It's not yet clear if icy conditions from the recent snowstorm played a role in the student's fall, a university police spokesman said. Detectives are investigating.
Update: The student died of natural causes from a blood clot in her lung, according to the King County Medical Examiner’s office. The most recent story can be found here.
A 19-year-old University of Washington student died Wednesday after she fell on a campus path and suffered a head injury.
The sophomore fell in the area north of the Electrical and Computer Engineering Building and east of Drumheller Fountain around 10:30 a.m., UW Police Maj. Steve Rittereiser said in an email.
UW police and Seattle Fire Department responded to the incident. The woman was taken to Harborview Medical Center, where she arrived in critical condition, hospital spokeswoman Susan Gregg said.
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She later died, Rittereiser said.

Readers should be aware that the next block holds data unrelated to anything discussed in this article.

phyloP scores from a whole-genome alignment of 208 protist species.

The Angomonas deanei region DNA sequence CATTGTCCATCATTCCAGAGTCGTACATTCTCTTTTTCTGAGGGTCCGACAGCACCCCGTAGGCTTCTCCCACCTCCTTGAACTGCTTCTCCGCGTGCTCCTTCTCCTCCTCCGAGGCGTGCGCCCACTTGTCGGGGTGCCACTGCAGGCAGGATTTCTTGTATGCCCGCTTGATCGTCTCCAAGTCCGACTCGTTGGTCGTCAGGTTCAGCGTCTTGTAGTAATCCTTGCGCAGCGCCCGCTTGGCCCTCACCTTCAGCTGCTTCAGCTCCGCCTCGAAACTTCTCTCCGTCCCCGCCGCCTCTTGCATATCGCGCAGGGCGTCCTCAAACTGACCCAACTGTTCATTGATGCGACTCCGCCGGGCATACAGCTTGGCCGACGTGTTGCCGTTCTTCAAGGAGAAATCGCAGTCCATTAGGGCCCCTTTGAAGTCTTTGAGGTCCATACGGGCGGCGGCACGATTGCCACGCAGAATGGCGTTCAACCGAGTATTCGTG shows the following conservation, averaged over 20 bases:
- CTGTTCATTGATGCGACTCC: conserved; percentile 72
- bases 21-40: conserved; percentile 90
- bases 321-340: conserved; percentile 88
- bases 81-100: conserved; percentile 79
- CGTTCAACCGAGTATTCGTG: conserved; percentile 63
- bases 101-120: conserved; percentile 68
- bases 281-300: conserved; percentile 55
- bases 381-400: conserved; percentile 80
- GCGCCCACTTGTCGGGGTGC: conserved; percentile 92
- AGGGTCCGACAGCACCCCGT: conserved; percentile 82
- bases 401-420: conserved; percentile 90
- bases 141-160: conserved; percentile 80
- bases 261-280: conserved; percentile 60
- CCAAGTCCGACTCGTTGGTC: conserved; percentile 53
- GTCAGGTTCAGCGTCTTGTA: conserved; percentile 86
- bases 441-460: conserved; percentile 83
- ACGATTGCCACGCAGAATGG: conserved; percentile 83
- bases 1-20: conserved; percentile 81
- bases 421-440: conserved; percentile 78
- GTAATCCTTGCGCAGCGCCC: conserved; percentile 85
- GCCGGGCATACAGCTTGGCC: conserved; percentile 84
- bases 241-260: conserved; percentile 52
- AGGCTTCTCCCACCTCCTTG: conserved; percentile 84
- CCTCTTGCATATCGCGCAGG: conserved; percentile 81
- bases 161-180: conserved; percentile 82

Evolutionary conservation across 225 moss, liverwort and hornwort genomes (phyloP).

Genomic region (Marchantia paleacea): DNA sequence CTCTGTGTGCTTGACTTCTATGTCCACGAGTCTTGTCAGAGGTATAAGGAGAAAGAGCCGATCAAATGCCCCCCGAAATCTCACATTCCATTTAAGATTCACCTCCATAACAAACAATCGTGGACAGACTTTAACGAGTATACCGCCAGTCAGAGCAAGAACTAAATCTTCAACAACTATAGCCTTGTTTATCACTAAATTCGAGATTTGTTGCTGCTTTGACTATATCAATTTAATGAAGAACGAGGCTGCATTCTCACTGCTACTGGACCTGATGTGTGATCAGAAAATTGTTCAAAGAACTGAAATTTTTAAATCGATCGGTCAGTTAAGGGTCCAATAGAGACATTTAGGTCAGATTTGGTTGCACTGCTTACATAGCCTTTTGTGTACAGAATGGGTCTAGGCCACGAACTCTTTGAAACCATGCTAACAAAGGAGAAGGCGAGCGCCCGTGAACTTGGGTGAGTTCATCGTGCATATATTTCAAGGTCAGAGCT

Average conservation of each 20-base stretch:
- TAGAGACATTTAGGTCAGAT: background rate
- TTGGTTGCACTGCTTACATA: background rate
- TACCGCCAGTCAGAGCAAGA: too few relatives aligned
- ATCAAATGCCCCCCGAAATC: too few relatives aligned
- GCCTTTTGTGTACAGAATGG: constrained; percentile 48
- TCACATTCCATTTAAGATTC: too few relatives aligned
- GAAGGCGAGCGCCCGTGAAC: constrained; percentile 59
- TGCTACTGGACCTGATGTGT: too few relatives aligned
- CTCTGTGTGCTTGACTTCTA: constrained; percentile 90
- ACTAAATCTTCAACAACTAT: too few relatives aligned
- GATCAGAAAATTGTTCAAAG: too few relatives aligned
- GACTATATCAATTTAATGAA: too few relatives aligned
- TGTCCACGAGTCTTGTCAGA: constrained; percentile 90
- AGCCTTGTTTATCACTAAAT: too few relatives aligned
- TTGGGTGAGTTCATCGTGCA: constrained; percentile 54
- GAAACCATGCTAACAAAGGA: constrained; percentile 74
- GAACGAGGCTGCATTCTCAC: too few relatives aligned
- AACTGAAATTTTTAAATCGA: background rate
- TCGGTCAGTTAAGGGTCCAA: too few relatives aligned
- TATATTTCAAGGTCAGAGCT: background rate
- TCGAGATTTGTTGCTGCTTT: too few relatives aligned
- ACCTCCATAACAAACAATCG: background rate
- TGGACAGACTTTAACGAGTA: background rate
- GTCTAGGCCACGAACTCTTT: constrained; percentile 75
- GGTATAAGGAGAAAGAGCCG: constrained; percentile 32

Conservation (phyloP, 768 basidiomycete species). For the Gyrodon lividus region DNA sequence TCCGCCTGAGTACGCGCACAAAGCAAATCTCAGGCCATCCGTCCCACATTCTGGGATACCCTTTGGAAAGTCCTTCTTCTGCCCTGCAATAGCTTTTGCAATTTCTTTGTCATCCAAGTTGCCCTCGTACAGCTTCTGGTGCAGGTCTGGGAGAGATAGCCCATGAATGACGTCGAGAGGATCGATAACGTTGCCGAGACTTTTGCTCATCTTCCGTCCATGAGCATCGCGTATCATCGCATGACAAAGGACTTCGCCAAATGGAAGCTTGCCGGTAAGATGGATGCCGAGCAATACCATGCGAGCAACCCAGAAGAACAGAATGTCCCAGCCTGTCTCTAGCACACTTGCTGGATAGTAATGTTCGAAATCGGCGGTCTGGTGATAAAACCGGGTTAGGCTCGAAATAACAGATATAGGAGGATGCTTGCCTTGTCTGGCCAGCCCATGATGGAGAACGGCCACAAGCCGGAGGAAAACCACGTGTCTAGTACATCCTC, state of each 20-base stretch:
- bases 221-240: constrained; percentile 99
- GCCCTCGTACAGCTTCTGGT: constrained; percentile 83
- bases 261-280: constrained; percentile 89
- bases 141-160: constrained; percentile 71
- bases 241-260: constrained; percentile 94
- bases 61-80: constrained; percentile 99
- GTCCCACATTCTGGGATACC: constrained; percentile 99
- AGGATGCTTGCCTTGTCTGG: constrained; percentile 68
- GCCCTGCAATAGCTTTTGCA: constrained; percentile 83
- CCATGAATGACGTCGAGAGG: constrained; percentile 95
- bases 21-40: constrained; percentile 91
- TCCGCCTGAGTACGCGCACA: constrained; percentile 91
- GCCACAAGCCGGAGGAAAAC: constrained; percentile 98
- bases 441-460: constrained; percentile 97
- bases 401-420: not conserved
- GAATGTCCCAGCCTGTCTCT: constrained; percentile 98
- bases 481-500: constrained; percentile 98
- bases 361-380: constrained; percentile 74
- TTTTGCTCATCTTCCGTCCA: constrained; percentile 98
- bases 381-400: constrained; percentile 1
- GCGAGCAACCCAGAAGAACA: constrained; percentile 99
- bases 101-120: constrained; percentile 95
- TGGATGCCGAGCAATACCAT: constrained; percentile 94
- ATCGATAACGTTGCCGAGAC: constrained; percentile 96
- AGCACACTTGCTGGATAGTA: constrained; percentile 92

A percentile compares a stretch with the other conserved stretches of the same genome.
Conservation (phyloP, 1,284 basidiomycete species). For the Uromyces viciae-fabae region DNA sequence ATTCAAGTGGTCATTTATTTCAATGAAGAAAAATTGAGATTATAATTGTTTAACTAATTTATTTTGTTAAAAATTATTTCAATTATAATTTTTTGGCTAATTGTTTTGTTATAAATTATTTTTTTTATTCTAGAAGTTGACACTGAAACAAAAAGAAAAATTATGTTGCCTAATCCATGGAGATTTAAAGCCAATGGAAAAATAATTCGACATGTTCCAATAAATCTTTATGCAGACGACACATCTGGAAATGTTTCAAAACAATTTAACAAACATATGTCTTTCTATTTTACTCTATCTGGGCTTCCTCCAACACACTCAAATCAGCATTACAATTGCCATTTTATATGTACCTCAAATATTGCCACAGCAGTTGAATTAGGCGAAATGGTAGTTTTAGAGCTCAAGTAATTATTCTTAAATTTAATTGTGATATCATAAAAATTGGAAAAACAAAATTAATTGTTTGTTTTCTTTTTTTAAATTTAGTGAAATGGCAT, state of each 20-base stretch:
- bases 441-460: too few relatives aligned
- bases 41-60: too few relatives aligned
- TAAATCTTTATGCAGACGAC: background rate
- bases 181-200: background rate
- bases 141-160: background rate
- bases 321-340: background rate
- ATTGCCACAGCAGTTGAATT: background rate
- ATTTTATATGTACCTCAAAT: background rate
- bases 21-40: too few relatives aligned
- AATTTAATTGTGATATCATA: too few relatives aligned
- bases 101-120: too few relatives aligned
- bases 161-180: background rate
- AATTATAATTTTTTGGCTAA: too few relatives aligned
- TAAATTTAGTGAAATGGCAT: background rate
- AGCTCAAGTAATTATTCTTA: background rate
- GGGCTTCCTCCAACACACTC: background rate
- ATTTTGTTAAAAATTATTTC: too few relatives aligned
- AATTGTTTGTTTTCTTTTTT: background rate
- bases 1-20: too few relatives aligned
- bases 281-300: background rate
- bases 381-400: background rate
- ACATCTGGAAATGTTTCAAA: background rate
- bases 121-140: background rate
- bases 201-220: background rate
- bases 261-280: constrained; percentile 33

UW police detectives are investigating. It’s not clear if icy conditions from the recent snowstorm played a role, Rittereiser said.
The Seattle campus suspended operations Monday because of snow accumulation and Tuesday because of icy conditions in the region, according to university alerts from those days.
The general area where the student fell was treated with sand and salt before classes resumed Wednesday, as were other major walkways, university spokesman Victor Balta said in an email.
“There are areas where ice remains and we continue to urge people to avoid spots that have not been completely cleared,” Balta said.
University President Ana Marie Cauce has contacted the student’s family to offer support, she said in a tweet.
“My heart goes out to the family of the student who died as the result of a fall on campus. All of us at the University of Washington are grieving this terrible tragedy with them,” she said.
Cauce said student safety was the university’s top priority, which some students took issue with. In response to the tweet, students shared photos of icy sidewalks and described hazardous walkway conditions.
Rittereiser said university police were aware of Facebook events asking students to pour water over campus walkways at night so classes would be canceled again. But detectives determined that wasn’t related to the incident, he said.
The university sent an alert around 11:15 a.m. Wednesday stating that officials were responding to the incident. At 12:12 p.m., the university updated the alert stating that the area had cleared.